However, priced at $700, the RODECaster Pro II might be a significant investment for some. If you don’t require multiple XLR mics and are considering a 1-2 microphone setup, we have excellent recommendations for cost-effective dual-input audio interfaces.
Who is the Rode PodMic for?
As the name suggests, the Rode PodMic was designed specifically for podcasting and other voiceover or spoken word applications. It delivers crisp and clear audio while effectively rejecting off-axis noise. Although it doesn’t possess the smooth, low-end characteristic of the Shure SM7B, a deeper tone can be achieved using the proximity effect.
The Rode PodMic is also an excellent choice for budget-conscious beginners. The audio quality it offers at just $100 makes it a valuable investment.
Moreover, it’s a user-friendly microphone compatible with most audio interfaces and requires minimal processing. This stands in contrast to the gain-hungry Shure SM7B, which requires high-end audio gear like a high-gain mic preamp and a Cloudlifter for an optimal signal level.
However, the Rode PodMic might not be the best choice for recording vocals and instruments. It lacks detail in both the lower and high-frequency ranges. Additionally, its frequency response isn’t flat, which can result in recorded instruments sounding less natural.
If you’re in the market for high-quality vocal microphones, we have some excellent recommendations to consider.
The Rode PodMic has proven to be a reliable, budget-friendly option that doesn’t compromise on quality. Its design, sound clarity, and user-friendly features make it a standout choice for both beginners and seasoned podcasters alike. While it may not offer the deep richness of some higher-end mics, its performance, especially at its $100 price point, is commendable.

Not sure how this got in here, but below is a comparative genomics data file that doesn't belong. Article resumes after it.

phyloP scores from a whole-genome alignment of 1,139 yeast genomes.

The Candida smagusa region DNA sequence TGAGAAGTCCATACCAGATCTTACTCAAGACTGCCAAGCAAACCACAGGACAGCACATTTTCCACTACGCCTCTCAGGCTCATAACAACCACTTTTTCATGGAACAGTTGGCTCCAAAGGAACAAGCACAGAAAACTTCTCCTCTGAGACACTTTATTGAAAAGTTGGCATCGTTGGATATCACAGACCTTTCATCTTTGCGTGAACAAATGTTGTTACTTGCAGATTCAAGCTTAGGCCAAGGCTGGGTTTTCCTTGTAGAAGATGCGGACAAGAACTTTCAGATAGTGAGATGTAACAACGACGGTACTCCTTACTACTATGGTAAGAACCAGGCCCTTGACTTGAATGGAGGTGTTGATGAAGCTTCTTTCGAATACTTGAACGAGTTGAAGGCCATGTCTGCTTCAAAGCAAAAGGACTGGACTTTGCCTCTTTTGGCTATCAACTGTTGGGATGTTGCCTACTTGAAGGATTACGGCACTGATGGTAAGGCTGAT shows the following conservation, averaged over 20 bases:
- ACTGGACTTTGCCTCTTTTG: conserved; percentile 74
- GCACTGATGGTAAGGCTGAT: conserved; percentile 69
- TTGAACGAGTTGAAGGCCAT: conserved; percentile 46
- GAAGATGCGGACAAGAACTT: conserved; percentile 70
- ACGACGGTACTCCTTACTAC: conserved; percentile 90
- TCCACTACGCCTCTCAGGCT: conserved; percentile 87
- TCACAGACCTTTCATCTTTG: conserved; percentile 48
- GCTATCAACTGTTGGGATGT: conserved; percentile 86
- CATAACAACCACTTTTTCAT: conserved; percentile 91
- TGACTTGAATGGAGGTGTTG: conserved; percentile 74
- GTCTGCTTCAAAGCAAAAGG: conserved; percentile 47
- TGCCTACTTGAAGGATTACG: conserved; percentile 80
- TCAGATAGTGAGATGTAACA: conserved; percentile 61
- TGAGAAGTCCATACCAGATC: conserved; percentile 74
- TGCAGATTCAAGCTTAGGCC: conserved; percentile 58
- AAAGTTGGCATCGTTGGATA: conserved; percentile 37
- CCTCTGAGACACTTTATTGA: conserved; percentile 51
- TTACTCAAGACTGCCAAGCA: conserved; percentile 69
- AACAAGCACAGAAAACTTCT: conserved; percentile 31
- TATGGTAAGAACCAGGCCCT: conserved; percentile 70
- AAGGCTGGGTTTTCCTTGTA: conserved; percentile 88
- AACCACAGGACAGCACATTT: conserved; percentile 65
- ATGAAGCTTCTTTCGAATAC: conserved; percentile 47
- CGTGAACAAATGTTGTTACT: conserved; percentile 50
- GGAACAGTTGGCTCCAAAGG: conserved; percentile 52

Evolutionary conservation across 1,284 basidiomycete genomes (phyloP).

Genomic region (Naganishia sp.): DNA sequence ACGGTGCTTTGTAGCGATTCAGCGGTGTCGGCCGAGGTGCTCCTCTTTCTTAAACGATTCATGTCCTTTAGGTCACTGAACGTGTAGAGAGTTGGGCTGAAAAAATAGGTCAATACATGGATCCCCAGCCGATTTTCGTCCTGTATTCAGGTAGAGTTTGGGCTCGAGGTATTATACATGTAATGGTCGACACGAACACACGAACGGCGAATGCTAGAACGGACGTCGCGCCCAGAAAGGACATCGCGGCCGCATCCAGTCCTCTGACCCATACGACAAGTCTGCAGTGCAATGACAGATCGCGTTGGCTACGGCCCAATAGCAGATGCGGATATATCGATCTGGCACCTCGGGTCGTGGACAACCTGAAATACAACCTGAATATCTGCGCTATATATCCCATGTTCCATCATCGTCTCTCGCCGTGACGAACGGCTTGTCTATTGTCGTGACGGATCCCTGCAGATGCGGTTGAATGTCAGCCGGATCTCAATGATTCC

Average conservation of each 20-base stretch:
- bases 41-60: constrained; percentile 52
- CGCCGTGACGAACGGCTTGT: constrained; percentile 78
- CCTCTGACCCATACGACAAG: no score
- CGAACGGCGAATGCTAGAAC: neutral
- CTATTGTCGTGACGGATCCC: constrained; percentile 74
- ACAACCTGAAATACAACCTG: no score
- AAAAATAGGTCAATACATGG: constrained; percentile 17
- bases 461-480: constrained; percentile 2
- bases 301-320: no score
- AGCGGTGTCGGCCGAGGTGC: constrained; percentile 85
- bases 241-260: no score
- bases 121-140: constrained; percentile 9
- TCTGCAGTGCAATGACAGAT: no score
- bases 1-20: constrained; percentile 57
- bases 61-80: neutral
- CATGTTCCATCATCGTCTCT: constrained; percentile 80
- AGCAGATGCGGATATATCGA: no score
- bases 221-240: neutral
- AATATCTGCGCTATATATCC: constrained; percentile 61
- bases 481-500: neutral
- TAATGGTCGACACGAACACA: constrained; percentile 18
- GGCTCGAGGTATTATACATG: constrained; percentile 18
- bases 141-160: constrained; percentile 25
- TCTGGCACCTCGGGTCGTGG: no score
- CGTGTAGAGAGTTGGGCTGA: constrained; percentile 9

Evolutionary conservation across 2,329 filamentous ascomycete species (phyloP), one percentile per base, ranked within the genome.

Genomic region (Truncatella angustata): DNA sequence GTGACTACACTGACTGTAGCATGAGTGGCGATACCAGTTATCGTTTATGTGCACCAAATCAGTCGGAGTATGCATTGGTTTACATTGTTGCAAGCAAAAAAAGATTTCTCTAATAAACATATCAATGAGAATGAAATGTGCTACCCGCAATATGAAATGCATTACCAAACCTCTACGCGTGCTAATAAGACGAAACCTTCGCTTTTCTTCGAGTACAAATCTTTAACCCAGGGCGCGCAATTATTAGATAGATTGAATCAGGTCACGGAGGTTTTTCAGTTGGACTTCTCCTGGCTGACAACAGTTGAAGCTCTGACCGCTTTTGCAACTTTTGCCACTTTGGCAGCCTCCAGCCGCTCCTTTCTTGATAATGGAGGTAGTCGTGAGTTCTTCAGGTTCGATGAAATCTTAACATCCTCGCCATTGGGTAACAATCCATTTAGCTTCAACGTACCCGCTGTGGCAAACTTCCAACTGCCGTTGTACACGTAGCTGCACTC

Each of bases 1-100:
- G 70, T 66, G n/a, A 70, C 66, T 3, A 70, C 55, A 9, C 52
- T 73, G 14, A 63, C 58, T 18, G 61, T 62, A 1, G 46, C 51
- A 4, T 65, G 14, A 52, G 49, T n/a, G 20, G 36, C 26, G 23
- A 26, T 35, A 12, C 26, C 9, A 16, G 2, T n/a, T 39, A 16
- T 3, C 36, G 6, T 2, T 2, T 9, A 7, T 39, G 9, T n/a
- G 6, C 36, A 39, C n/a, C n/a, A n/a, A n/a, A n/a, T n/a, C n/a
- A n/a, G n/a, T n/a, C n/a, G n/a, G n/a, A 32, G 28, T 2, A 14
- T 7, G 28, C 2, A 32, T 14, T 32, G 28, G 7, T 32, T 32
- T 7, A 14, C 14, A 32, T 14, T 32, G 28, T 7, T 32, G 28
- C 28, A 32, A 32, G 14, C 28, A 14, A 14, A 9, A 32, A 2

The PodMic’s ability to deliver professional-sounding audio straight out of the box, with minimal tweaks, is a boon for those who want to focus on content rather than technicalities.
However, like all products, it’s not without its limitations. For those seeking to record musical vocals or instruments, there might be better-suited options out there. But for spoken word, voiceovers, and podcasting, the Rode PodMic is undeniably a strong contender in its category.
After reading this Rode PodMic review, this mic should be high on your list of considerations if you’re on the hunt for a microphone that offers great value, durability, and quality. Whether you’re just starting your podcasting journey or looking to upgrade your current streaming setup without breaking the bank, the PodMic is a choice you’re unlikely to regret.
- Polar Pattern: Cardioid polar pattern
- Transducer Type: Dynamic (moving coil)
- Power Requirements: None
- Frequency Response: 50 Hz to 20,000 Hz
- Sensitivity: -57 dBV/Pa (1.6 mV/Pa) @1kHz
- Output Connection: XLR
- Weight: 935g (2.06 lbs)
- Accessories: 3/8″ to 5/8″ thread adapter
- Integrated swing mount
- Internal pop filter